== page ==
Let me tell you about a practice I’ve done for several years now. Even though it may seem mundane to some people, I take the time to remember how fortunate I am to have all five of my senses. I’m grateful for the ability to possess them as well as perhaps a sixth sense that tunes me into the intangibles of life that can only be discerned by the human soul.
Now let me ask you; have you ever taken time to get in touch with your senses? Have you ever wished you could forget something you sensed? Could you endure being born with heightened senses bombarding your brain with massive sensory overload?
For me, the answers are all “yes”. Dealing with differences in sensory perception is something constant for a person on the Autism Spectrum. You may even be aware of the problems that parents of Aspie children have with their children being so sensitive to things like extreme temperatures and loud noises or bright lights. My own problems were not as pronounced, but they did happen.
When I was very young, my most pronounced sensitivity was to loud sounds. Most kids on the Spectrum have something that they are exclusively interested in; for me it was trains. The only problem was that I was also afraid of the loud horn on a locomotive. I would freak out when a train was leaving, but that’s not the only noise that used to upset me.
I’ve spoken to my parents about how their voices used to sound so loud when they got into discussions with each other or with me. The truth is that most of the time, they were speaking in normal tones, even when they disagreed, but my hearing is hypersensitive and I perceived it as shouting.
I’ve also been told that I have a higher pain threshold. I know my body best, and I feel that it boils down to an extra helping of willpower that I was born with. I guess when you’re born with autism, you can learn to develop a thick skin somewhere in your life. I’m not saying that I can control my nerve receptors, but when it comes right down to it, I can take the pain in certain situations.
As far as my sensory abilities today, I’ve learned to live with them after counseling. By using different practices of prayer and meditation, I’ve been able control how I receive information in my brain and how I react to it. I was also blessed to learn about several human interest stories involving loss of senses.
What I remember most is feeling sympathy for those who lost one or more of their senses in accidents; it made me look at them in a whole new way. The end result was a stronger gratitude for what I have, and a reconciliation with past traumatic events that were an assault on my senses.
Every so often I use a moment of calm to reflect and be grateful for the control and perception of my senses. By doing so, I strengthen the links between information and memory. What I know for sure is that this practice serves me well; I break it down this way.
To be able to have healthy, functioning eyes is a blessing. I wear contact lenses daily; sometimes I choose to wear my wire-rim glasses. Still, no matter what I use, I am grateful that I have sight, because there are those in this world who do not have it. I am blessed to be a human who is visually capable.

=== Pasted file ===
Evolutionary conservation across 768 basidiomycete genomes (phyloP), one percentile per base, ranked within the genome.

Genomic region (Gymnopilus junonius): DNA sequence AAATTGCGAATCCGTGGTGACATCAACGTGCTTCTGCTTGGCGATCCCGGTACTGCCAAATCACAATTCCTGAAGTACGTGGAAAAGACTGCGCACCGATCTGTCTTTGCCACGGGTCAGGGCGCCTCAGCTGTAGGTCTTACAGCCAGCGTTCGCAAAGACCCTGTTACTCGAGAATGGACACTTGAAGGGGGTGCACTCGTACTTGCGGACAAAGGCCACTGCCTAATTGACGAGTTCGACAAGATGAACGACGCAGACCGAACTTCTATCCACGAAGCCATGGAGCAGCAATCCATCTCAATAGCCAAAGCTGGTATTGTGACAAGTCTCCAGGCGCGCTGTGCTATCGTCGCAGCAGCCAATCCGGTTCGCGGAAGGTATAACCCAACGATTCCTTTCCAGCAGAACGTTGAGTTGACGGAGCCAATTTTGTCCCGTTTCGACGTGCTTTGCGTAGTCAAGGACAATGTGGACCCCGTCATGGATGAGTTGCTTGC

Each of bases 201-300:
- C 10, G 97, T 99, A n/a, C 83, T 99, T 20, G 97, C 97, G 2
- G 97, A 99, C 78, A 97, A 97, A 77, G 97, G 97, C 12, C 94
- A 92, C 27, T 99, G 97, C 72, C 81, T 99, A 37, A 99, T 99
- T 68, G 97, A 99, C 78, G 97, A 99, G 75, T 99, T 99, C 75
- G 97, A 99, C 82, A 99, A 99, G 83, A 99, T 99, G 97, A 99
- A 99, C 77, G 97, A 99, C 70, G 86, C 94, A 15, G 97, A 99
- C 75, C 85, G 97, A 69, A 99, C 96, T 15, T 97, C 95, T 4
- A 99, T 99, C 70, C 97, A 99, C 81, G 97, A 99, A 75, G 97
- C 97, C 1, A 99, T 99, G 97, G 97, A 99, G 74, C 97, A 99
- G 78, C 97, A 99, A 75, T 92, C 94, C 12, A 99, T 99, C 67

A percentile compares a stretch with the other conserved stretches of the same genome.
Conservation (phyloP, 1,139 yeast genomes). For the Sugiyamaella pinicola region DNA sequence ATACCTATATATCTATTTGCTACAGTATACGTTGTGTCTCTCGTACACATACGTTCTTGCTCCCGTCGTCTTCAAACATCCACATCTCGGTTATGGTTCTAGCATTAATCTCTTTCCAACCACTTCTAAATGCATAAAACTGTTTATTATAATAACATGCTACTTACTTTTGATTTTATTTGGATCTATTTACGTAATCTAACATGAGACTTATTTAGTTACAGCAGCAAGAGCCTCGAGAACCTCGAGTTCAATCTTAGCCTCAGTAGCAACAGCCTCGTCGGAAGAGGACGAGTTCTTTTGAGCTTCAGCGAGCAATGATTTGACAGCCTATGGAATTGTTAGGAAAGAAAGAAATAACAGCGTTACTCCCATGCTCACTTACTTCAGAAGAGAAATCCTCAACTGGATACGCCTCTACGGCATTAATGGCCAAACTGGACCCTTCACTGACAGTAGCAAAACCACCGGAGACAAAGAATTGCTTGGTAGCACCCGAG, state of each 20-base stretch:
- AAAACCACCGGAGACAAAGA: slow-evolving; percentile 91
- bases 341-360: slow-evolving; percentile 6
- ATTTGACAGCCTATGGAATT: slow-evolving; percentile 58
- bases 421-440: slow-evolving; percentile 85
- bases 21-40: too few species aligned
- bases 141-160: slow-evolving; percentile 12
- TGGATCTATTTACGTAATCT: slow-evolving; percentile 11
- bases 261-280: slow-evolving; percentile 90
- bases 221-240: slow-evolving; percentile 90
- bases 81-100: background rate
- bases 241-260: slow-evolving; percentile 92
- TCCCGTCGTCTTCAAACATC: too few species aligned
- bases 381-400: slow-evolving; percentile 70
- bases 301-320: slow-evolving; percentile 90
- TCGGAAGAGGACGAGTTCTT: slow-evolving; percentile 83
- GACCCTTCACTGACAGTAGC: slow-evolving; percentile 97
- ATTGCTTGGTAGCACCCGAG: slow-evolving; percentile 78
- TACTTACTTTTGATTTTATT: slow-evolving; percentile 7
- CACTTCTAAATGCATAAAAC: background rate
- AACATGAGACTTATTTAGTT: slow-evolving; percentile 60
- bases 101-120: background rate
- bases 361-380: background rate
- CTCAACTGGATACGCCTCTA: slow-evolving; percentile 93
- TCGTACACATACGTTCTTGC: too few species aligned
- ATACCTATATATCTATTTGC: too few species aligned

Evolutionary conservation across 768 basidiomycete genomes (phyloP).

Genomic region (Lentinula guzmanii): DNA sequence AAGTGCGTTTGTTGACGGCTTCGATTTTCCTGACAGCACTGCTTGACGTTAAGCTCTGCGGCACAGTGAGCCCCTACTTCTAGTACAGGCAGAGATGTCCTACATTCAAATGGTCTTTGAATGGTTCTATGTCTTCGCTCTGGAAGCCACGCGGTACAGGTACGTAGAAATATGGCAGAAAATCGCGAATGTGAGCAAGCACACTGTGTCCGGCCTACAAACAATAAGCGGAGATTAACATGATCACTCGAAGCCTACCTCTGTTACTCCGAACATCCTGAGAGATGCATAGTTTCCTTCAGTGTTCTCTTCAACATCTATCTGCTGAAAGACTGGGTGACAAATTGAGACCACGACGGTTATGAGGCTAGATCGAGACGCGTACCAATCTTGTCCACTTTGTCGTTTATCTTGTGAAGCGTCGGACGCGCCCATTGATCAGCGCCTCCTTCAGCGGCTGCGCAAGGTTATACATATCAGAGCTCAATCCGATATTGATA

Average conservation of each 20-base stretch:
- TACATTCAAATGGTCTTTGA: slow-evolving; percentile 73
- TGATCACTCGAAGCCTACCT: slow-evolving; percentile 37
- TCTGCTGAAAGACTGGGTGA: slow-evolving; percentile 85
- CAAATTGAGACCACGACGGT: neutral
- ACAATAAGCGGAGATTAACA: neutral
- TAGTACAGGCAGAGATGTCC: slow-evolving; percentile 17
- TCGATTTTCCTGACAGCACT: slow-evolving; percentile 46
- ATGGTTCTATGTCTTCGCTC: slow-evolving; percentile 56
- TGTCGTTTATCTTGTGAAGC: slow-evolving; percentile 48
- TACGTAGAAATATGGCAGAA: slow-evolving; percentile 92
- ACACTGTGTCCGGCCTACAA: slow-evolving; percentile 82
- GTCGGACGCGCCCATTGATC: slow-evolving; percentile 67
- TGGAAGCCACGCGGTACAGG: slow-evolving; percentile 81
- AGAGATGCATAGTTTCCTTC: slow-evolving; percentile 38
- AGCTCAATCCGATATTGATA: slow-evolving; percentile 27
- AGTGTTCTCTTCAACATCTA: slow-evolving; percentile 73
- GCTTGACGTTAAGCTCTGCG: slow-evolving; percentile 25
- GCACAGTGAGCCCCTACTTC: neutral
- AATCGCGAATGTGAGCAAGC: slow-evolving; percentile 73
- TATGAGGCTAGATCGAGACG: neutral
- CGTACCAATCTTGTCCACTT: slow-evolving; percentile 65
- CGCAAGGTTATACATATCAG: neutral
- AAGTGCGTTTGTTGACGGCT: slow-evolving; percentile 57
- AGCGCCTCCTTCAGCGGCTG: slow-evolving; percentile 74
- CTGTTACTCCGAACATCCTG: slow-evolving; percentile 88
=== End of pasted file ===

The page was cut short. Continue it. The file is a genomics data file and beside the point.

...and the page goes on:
When I smell something, it connects to my sense of well-being. I recently learned that taste can be compromised when smell is affected. Ah, the aromas of personal fragrances and food that I enjoy eating…I never stop counting this blessing.
To really taste, is something that may be forgotten in everyday life. However, I’ve used my sense of taste to appreciate my food more as part of my lifelong mission to live a long life without health issues such as the ones that have plagued my family. To really savor each individual flavor is what helps me to enjoy what I eat and consequently I need less of it to be nourished and satisfied.
Even though most of my sensory traumas were related to sound, hearing has proved to be the most integral part of my healing process. To have great hearing, is a sense that I cannot live without. Hearing has given me the ability to sing and listen to every note, every harmony, and every instrument in a song. The sounds of music, and the way it moves me internally is something that has been a part of my life since I was born. I am blessed to be able to use my hearing to listen to the music of the world, and I let the world know that I am listening.
I use my sense of touch to carefully measure out the textures of objects and discern what feelings they elicit from me. It is a really complex system of nerves inside the human body, and the way it transmits those textures to the brain is always fascinating to me. I put that feeling into practice every time I touch something out of need or curiosity.
I believe that a sixth sense really does exist. To me, it’s almost like a combination of spirituality and my artistic feeling from having a background in the creative and performing arts. I feel it every time I see what is created around me, and when I meet other artists in different fields. A more recent example is the satisfaction I get every time I complete a blog post and publish it after careful editing.
To have the sensory abilities that I have today is a blessing. The traumas of my past no longer have me wanting to forget what I witnessed or needing to numb myself with addictive behavior. I recognize that every experience has meaning, even when it feels negative at first. It has taken a long time for me to find this balance, but for someone on the Autism Spectrum, I believe that the feeling is worth the wait.